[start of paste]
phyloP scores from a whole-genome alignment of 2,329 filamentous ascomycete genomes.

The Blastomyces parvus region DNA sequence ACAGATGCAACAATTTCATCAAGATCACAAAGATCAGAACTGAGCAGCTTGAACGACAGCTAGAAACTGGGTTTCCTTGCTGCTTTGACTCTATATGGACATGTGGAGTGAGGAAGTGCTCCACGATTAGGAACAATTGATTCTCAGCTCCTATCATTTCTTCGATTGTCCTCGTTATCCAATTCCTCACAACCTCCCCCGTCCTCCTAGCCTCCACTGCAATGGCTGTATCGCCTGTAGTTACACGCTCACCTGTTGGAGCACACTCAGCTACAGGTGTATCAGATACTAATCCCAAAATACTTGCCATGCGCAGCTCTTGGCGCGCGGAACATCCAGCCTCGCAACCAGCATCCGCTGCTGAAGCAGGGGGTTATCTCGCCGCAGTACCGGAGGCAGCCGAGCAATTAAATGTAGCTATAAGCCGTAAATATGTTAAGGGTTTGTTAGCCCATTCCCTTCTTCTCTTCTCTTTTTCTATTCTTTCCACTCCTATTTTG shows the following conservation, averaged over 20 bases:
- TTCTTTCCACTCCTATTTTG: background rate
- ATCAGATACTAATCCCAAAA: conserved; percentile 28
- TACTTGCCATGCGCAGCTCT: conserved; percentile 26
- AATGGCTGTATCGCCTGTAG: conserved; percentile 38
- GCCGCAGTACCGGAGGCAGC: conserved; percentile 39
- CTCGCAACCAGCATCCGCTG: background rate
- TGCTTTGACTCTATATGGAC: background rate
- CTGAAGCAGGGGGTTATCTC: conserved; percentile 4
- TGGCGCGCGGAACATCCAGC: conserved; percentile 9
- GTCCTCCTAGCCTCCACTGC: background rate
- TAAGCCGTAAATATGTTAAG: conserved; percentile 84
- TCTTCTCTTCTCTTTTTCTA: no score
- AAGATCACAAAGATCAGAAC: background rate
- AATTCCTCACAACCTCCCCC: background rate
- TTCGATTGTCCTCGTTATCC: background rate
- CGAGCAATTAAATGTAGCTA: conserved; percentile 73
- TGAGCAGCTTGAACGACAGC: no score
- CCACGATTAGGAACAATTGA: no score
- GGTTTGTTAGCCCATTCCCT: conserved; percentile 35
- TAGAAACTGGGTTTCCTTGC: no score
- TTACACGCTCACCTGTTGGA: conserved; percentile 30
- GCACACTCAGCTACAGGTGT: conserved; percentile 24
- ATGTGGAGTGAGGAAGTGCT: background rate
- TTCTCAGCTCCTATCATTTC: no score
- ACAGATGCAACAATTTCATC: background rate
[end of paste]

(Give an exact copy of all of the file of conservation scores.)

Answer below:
phyloP scores from a whole-genome alignment of 2,329 filamentous ascomycete genomes.

The Blastomyces parvus region DNA sequence ACAGATGCAACAATTTCATCAAGATCACAAAGATCAGAACTGAGCAGCTTGAACGACAGCTAGAAACTGGGTTTCCTTGCTGCTTTGACTCTATATGGACATGTGGAGTGAGGAAGTGCTCCACGATTAGGAACAATTGATTCTCAGCTCCTATCATTTCTTCGATTGTCCTCGTTATCCAATTCCTCACAACCTCCCCCGTCCTCCTAGCCTCCACTGCAATGGCTGTATCGCCTGTAGTTACACGCTCACCTGTTGGAGCACACTCAGCTACAGGTGTATCAGATACTAATCCCAAAATACTTGCCATGCGCAGCTCTTGGCGCGCGGAACATCCAGCCTCGCAACCAGCATCCGCTGCTGAAGCAGGGGGTTATCTCGCCGCAGTACCGGAGGCAGCCGAGCAATTAAATGTAGCTATAAGCCGTAAATATGTTAAGGGTTTGTTAGCCCATTCCCTTCTTCTCTTCTCTTTTTCTATTCTTTCCACTCCTATTTTG shows the following conservation, averaged over 20 bases:
- TTCTTTCCACTCCTATTTTG: background rate
- ATCAGATACTAATCCCAAAA: conserved; percentile 28
- TACTTGCCATGCGCAGCTCT: conserved; percentile 26
- AATGGCTGTATCGCCTGTAG: conserved; percentile 38
- GCCGCAGTACCGGAGGCAGC: conserved; percentile 39
- CTCGCAACCAGCATCCGCTG: background rate
- TGCTTTGACTCTATATGGAC: background rate
- CTGAAGCAGGGGGTTATCTC: conserved; percentile 4
- TGGCGCGCGGAACATCCAGC: conserved; percentile 9
- GTCCTCCTAGCCTCCACTGC: background rate
- TAAGCCGTAAATATGTTAAG: conserved; percentile 84
- TCTTCTCTTCTCTTTTTCTA: no score
- AAGATCACAAAGATCAGAAC: background rate
- AATTCCTCACAACCTCCCCC: background rate
- TTCGATTGTCCTCGTTATCC: background rate
- CGAGCAATTAAATGTAGCTA: conserved; percentile 73
- TGAGCAGCTTGAACGACAGC: no score
- CCACGATTAGGAACAATTGA: no score
- GGTTTGTTAGCCCATTCCCT: conserved; percentile 35
- TAGAAACTGGGTTTCCTTGC: no score
- TTACACGCTCACCTGTTGGA: conserved; percentile 30
- GCACACTCAGCTACAGGTGT: conserved; percentile 24
- ATGTGGAGTGAGGAAGTGCT: background rate
- TTCTCAGCTCCTATCATTTC: no score
- ACAGATGCAACAATTTCATC: background rate